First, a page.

1. This is very empowering to hear as so many of us in museums are working with little to no dollar budgets. I’d love to hear more about specific examples/activities in museums using little to no-tech activities to engage visitors. Do you have any others off the top of your head (and sorry I’m not included any low-tech solutions myself….)?

    I always enjoy reading!

    Catherine Shteynberg

  2. I have greatest success when I just experiment and am mindful of the participant response and being certain that it ties well into our mission. Here are a couple of examples:

    1) Young students in particular enjoy that which is real. I had an interesting experience about 15 years ago that resonates to this day. When I was the Station Archaeologist at Poverty Point site in NE Lousiana, on a couple days each year the Office of State Parks had school days where they would run about 1000 students per day through the site. There would be about 10 stations set-up around the site area where groups of 40-50 students at a time would pass through for 20 minute or so presentations. The students were shuttled through in a near military fashion. This was not an ideal way to engage children, but that was the policy at the time. As the archaeologist at the site, I was of course at the Archaeology Station. I would do a show and tell about how archaeologists went about doing their work. After about 15 minutes, even the best of students started getting antsy. Then I would start to explain flotation analysis – boring, right? I would scoop out the “light fraction” from a barrell of water and walk the small bits of seeds and bone down the line of students and explain “This was not “like” what the people were eating here 3500 years ago, this “is” what they were eating” and then I explained how we can identify bones and seeds left in garbage, what happens today when you throw an apple in the garbage, etc. etc. The first time I tried this, a hush came over the students and they were extremely attentive. I wondered if it was a fluke. I have repeated that process a hundred times since then, ending my show-and-tell with flotation analysis, and always with identical results.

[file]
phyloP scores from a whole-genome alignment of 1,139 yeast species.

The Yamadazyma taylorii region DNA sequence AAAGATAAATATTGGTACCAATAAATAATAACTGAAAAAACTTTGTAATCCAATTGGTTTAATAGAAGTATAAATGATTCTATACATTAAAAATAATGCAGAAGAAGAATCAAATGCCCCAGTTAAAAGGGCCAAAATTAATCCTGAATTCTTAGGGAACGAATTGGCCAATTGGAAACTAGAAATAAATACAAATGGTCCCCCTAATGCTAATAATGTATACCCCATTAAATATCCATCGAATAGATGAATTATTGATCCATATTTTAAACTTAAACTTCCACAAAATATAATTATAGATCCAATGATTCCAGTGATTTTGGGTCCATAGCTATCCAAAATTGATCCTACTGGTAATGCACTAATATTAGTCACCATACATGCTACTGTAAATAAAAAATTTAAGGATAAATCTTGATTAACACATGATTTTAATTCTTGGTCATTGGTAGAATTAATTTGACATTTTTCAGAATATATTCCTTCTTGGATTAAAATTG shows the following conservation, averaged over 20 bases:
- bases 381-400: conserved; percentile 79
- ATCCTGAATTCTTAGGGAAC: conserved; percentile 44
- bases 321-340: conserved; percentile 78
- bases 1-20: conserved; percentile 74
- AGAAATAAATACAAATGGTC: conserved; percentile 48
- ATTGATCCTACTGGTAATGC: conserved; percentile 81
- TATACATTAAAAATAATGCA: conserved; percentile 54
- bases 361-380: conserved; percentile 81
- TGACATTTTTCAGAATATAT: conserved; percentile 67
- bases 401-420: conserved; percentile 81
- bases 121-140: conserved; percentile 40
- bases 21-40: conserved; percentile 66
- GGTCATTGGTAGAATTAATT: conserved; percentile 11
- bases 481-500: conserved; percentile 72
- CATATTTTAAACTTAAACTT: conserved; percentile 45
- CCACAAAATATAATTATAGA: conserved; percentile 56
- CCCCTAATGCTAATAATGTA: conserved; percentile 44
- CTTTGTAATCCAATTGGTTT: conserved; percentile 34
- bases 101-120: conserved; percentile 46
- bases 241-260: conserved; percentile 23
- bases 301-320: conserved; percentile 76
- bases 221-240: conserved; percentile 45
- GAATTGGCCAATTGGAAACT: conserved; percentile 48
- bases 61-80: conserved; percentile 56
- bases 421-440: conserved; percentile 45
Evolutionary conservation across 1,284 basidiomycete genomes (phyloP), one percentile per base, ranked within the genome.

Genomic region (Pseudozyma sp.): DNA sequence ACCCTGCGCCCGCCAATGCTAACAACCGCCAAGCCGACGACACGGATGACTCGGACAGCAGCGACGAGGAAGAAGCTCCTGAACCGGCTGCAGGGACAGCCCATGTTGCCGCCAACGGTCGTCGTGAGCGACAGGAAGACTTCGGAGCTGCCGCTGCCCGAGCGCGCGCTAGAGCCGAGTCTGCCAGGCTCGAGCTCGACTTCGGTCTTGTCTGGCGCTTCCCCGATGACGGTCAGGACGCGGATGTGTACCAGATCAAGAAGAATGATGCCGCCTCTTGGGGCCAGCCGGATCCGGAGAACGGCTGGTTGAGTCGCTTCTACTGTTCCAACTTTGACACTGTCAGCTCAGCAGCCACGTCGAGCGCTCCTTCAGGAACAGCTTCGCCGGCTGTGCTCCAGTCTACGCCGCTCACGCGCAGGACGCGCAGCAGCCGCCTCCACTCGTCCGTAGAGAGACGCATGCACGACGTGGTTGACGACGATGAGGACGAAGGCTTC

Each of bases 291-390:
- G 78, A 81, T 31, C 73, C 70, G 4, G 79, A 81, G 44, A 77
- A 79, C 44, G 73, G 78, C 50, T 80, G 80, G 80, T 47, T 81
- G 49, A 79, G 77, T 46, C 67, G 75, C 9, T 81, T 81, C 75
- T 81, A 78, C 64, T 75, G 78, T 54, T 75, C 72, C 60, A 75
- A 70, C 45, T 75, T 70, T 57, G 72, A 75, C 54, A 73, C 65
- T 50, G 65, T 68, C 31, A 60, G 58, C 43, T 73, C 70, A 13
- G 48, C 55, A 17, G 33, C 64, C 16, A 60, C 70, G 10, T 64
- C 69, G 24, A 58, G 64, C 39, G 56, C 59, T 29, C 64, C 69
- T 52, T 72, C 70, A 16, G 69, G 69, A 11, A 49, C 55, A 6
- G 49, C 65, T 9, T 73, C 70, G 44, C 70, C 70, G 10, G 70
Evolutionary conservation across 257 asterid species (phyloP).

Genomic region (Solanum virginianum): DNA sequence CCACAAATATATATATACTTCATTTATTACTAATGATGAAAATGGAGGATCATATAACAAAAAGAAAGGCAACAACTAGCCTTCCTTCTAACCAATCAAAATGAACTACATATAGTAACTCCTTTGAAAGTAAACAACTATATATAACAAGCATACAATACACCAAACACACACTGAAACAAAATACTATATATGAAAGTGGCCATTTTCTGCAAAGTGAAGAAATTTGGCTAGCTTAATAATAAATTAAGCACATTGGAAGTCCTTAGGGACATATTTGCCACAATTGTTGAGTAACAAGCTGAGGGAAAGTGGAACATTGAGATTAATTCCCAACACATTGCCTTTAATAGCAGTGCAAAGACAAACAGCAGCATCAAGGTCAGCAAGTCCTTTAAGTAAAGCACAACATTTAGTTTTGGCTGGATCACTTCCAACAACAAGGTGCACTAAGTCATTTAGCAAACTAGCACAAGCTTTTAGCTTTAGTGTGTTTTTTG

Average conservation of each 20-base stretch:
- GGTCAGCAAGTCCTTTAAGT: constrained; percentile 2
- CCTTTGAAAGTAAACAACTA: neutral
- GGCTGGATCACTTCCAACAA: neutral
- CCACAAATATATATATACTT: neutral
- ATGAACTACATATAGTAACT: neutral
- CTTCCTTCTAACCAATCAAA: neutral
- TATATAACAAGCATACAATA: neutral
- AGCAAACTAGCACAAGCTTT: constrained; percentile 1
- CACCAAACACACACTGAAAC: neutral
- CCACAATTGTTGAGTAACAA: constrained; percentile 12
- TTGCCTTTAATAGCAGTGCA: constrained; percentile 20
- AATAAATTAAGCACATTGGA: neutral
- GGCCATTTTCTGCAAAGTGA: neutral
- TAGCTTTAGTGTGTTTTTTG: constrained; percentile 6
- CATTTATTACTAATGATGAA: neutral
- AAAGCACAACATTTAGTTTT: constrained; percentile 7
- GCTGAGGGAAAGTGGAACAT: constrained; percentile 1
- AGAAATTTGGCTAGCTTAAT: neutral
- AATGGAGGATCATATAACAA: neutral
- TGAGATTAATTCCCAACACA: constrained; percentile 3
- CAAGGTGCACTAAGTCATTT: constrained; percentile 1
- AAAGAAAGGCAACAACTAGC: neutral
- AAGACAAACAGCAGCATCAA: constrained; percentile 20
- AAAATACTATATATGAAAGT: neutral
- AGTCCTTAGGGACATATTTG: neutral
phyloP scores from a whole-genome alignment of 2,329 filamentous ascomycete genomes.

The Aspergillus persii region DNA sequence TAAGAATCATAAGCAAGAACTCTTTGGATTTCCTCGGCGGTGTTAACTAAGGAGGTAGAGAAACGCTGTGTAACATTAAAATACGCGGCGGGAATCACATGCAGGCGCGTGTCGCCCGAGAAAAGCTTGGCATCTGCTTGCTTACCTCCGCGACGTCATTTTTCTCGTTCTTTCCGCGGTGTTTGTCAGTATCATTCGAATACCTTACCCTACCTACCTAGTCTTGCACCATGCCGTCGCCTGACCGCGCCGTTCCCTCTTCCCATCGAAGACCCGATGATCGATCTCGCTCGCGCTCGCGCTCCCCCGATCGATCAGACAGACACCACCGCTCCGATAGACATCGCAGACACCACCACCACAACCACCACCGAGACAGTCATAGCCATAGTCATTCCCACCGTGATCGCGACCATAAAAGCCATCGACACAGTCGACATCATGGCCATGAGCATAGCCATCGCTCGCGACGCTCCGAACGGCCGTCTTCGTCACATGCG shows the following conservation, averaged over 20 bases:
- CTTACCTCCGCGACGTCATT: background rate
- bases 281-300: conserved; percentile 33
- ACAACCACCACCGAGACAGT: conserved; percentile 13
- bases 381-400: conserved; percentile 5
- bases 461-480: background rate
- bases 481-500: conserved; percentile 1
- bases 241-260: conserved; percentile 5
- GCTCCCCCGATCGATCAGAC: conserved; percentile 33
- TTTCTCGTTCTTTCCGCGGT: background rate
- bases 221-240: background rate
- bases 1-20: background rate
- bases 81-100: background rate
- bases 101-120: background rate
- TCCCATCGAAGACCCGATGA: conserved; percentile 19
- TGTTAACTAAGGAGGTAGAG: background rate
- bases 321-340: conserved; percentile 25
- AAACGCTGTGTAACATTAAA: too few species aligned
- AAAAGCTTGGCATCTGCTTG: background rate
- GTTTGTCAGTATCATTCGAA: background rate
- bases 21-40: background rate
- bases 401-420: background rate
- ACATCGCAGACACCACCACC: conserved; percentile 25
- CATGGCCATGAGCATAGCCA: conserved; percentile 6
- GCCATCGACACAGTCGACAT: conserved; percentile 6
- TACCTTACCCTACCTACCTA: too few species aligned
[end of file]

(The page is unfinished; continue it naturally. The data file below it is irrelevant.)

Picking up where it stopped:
My takeaway on this is that our archaeological facilities are loaded with artifacts. At the C.H. Nash Museum we have over 50 cubic feet of prehistoric materials (lithic, ceramics, animal bone) that have no provenience information, we have no idea where they came from, and we have deaccessioned them to be used in educational collections. I argue that real, when it is known to be real, trumps plastic replicas every time. This reality is not lost on students either. When I take prehistoric artifacts into a classroom setting and say something like “This is likely the oldest thing made by a human you have ever held. It has made it through the last 3000 years without breaking, so let’s be certain it makes it through this class period so that other students can share the experience.” In some 20 years of doing this, I have never had an artifact stolen or dropped.

    You can’t get much more low-tech than this!

    2) I have posted before about our use of the atlatl at the C.H. Nash Museum:

    Another very low-tech experience that goes a very long way.

    I think that we often make assumptions about what folks want, but do not ask them. When I taught a surveying course at UIUC a bunch of years ago, I came across 10 alidades in the the storage room of the Anthro Department. I got them cleaned up and in good repair and decided that although digital Total Stations were the norm in surveying these days, starting the course off with alidades, where you actually draw the map on a plane table in the field while you are collecting the data points would be a fun exercise. The students loved it. The process was very intuitive in exploring how x,y, and z data are collected. Of course, the students would not be using alidades in the field outside of an in-class educational context, but this low-tech experiment was a big hit.

    Off of my soap box!